CIZRE, Turkey – It's a spectacularly beautiful corner of the world. The canvas has a sandy-bronze backdrop of mountains on the Iraq and Syrian border. Tufts of tawny grass populate the foreground, backed by fields of cotton, orchards, and vineyards.
The only disconcerting sight we see as we drive along the headwaters of the Tigris here in southern Turkey towards the Iraq border, is a scattering of tanks under camouflage. We stop on the road's shoulder when we see a platoon of Turkish soldiers being ordered through their paces on a hill below. As our cameraman pushed in for a tight shot, another three cars pulled up and still photographers and video shooters piled out. This is our first good glimpse of the Turkish army buildup along the Iraq border.
Since Sunday's ambush of Turkish troops by rebels of the Kurdistan Workers' Party – known by the acronym PKK – a couple of miles from the Iraqi-Turkish border, more troops and artillery have been dispatched to the region.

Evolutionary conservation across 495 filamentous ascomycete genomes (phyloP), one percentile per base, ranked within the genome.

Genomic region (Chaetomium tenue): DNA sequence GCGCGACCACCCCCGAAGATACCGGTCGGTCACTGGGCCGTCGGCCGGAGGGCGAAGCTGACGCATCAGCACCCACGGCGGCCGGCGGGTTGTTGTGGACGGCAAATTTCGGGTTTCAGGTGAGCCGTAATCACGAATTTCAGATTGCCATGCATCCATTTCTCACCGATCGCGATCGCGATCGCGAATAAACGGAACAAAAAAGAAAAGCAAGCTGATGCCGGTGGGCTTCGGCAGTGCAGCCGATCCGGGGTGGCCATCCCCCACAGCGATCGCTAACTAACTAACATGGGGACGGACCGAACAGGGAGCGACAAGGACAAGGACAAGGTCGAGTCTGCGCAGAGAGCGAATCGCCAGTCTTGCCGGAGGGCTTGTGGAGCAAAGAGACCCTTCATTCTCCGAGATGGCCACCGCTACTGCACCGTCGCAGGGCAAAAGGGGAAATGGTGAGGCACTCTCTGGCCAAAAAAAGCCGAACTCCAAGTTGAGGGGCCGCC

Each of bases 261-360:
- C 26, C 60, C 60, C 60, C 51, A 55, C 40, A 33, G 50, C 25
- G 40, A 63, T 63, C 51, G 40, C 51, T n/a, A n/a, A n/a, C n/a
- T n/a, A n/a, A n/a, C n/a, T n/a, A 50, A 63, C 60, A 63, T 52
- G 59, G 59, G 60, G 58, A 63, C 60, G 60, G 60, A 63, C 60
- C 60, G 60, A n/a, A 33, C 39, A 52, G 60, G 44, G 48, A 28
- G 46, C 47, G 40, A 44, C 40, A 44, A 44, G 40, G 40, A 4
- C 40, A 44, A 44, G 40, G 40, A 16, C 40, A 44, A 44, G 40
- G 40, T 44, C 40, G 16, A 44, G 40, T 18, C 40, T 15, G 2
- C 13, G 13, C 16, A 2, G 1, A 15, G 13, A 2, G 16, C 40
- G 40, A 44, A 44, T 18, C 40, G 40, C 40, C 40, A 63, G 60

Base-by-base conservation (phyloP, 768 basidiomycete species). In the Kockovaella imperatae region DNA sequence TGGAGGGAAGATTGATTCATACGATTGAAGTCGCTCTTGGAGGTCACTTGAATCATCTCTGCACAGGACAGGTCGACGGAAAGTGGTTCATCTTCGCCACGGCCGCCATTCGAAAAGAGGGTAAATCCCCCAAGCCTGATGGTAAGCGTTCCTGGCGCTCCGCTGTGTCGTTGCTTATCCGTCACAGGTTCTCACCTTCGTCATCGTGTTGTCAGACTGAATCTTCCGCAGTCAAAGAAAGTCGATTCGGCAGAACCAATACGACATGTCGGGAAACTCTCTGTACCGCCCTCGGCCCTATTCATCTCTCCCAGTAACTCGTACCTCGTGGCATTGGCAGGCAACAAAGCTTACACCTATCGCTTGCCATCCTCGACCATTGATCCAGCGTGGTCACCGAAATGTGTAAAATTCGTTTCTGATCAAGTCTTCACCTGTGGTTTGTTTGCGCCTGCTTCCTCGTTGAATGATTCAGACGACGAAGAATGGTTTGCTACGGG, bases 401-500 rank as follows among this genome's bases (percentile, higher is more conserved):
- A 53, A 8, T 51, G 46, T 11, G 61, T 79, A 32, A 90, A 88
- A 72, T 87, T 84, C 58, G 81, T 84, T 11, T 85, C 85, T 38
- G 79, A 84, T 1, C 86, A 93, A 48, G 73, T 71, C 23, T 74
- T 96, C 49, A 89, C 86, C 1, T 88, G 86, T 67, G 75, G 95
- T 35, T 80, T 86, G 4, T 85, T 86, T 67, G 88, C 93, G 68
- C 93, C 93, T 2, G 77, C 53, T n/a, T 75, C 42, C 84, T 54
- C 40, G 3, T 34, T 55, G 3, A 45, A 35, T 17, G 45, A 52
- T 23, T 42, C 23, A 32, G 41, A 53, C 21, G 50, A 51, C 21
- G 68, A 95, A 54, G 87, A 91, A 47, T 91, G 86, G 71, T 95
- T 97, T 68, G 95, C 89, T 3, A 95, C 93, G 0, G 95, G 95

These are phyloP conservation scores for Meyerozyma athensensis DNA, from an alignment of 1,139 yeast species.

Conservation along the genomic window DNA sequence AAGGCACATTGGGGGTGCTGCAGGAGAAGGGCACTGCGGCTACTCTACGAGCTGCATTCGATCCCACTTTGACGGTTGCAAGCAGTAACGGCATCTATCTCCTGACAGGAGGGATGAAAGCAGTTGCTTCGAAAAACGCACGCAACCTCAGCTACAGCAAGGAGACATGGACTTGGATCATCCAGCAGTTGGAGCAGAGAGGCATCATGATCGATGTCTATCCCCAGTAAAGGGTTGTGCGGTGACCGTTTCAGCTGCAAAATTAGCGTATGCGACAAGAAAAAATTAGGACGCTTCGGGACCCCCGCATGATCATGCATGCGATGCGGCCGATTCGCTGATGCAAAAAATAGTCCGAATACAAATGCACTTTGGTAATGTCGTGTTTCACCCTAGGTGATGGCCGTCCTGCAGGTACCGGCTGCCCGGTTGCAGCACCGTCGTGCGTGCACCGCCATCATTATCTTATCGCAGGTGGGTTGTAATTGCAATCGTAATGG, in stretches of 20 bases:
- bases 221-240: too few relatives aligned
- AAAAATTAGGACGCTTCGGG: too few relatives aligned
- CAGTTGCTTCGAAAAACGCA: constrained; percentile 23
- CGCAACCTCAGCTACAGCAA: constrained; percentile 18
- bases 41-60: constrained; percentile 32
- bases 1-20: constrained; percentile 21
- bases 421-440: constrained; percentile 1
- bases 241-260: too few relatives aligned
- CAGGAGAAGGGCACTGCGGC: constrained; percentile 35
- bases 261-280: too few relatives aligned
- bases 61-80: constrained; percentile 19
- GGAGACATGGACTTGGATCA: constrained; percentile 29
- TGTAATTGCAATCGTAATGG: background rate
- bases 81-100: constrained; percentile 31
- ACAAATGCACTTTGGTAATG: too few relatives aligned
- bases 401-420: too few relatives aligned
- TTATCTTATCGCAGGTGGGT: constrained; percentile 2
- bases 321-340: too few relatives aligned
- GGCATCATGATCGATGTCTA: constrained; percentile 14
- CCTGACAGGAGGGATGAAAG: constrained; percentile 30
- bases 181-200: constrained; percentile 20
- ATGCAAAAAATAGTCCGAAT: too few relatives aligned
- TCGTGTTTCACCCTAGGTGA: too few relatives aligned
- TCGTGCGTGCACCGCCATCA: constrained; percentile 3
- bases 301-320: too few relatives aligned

|VIDEO: Ned Colt reports on the tensions growing along the Turkey-Iraq border|
The message to the estimated 3,000 Kurdish militants in northern Iraq is anything but subtle. Turkey is ready to go in and root them out. It's already been happening – with artillery bombardments and airstrikes.
On Wednesday, the government also acknowledged sending in small numbers of troops to pursue guerrillas over the past couple of days.
'Nothing out of the ordinary'
So far, the mass incursion feared, has not materialized. And on this side of the border, there are few apparent signs of concern. The bazaar in this town remains busy, as does the nearby border crossing into Iraq.
|SLIDESHOW: Cross-border tension|
When we stopped by the border on Tuesday, drivers were brewing tea alongside their trucks. The line stretched for at least two miles. Drivers complained they had been waiting for a week to cross into Iraq but they said that one week was better than the two it used to take. (Apparently the hold-up was mostly due to border bureaucracy).
Back by the roadside, an armored personnel carrier (APC) trundled up to us from where the Turkish soldiers were training. A smiling captain got out, and politely asked us to refrain from our picture-taking.
"This is normal training," he said. "Nothing out of the ordinary."
But as pressure builds on the Turkish government for opposing actions – diplomacy from the international community and military retaliation from protesting Turks – the feeling on this strip of border is anything but ordinary.